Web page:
• Magical Eighth Son: The source of his power, as the eighth son of an eighth son of an eighth son.
  • Reality Warper: Unfortunately, this spells bad things for the Disc. Luckily, it means that he's his own Reset Button.
  • Supernatural Gold Eyes: Tellingly, they fade to their normal colour as Ipslore starts losing control over Coin.
  • Tyke Bomb: Raised to be this by his father...
    • Defusing The Tykebomb: ... but starts to change after encountering Rincewind, being intrigued by the way that Rincewind (who's no threat to him in any way, shape, or form) challenged him not with any great magical spells or artefacts, but with half a brick in a sock.
  • Wizard Duel: His way of introducing himself to the Wizards of Unseen University. It doesn't end well for his opponent.
  • "World of Cardboard" Speech: Once he's free of his father's influence, he laments to the Librarian that he still can't help warping reality for his own convenience. This leads the Librarian to advise him, "Ook"note .


Azrael is one of the Old High Ones of the Universe, he's possibly the Universe itself. He is the Death of the Universe, Death of the Discworld is merely an aspect of himself as are all lesser deaths. He's only appeared in one book Reaper Men.

  • Benevolent Boss: He eventually overrules the Auditors and reinstates Death.
  • Celestial Bureaucracy: He's the ultimate Death and he outranks the Auditors of Reality.
  • Pet the Dog: Agrees with Death that the Reaper should have compassion and mercy towards the living, and gives him his job back.
  • Powers That Be: Of a variant. He's not a god, but one of the Old High Ones.
  • Secret Test of Character: It's implied that letting the Auditors fire Death was one of these.
  • Time Abyss: He's as old as the Universe himself, and he has a clock that tells Time what it is.


Om is the god of Omnia, a state somewhere in Discworld's hot desert regions. He starred in Small Gods, and was an example of what happens to gods when people stop believing in them (even if they're still practicing the official religion). In his official form, Om is a great big mighty golden thing with horns, but he spends most of the story as a powerless, petulant, sarcastic tortoise with a lot of natural enemies (including eagles, other small gods, and his own In... uh, Exquisition), because his religion has grown so bureaucratic that he's down to his very last believer. Said believer is an initiate named Brutha, who has faith like stone and roughly the brains of one, too (which is to say, engraved stone-it's actually more challenging for him to forget things).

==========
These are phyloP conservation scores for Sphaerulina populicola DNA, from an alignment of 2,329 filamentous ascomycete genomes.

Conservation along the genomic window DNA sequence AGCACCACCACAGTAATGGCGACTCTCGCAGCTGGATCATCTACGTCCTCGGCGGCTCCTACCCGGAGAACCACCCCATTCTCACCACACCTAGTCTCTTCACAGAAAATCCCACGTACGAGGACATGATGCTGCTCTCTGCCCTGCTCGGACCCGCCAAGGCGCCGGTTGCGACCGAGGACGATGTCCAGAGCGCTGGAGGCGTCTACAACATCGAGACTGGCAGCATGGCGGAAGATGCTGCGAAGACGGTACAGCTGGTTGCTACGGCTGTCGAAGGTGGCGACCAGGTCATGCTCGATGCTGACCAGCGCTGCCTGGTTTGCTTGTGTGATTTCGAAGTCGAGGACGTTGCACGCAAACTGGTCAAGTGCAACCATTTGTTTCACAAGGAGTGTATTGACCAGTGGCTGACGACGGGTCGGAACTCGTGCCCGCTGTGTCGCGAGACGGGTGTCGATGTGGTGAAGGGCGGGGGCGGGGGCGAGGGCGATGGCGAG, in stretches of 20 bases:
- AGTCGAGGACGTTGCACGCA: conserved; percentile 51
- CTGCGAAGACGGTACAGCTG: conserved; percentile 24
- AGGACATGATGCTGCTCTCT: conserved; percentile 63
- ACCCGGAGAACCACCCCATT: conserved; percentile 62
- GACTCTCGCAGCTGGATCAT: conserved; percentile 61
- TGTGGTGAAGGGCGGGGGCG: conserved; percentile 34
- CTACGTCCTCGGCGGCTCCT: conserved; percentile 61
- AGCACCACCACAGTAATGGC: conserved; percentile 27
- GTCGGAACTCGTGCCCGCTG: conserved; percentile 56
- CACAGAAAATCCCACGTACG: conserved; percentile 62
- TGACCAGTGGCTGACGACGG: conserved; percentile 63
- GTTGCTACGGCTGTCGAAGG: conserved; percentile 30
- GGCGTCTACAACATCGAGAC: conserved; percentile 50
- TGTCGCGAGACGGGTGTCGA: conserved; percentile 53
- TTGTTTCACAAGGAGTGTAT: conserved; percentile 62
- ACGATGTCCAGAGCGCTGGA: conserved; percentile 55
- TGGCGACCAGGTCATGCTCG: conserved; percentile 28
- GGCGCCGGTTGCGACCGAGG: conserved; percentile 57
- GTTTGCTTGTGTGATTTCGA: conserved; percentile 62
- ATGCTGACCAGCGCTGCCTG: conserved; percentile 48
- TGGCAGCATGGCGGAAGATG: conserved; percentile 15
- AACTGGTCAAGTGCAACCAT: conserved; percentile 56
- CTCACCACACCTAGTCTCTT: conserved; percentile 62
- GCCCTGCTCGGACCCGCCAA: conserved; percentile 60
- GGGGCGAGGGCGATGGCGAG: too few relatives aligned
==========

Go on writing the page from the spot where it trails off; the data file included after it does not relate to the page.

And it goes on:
• Break the Haughty: Most of the events of Small Gods, which transforms Om from a smite-happy God to a leashed, somewhat forgiving God.
  • Brought Down To Tortoise: When he loses all but one of his believers.
  • Crystal Dragon Jesus: Draws upon Judaism, Christianity, and Islam - mostly Christianity, since the events of Small Gods create a similar split to that between the Old and New Testaments.
  • Deadpan Snarker: It's just something about being a tortoise. They're naturally deadpan.
  • Gods Need Prayer Badly
    You're more afraid of him than you are of me, now. Abraxas says here: 'Around the Godde there forms a Shelle of prayers and Ceremonies and Buildings and Priestes and Authority, until at Last the Godde Dies. Ande this maye notte be noticed.'
    Om, when Brutha refuses his command(ment) to kill Vorbis
  • He Who Must Not Be Seen: More recent books imply that Om's faith has begun eclipsing the other gods' specifically because he does not manifest or provide any concrete proof of his existence, so he may actually be the most powerful god on the disc by now. (Ironically, actually utilizing any of that power would be his undoing.)
    • As revealed in Small Gods, though, the reason he didn't do it before the Brutha schism is because he was just that idle.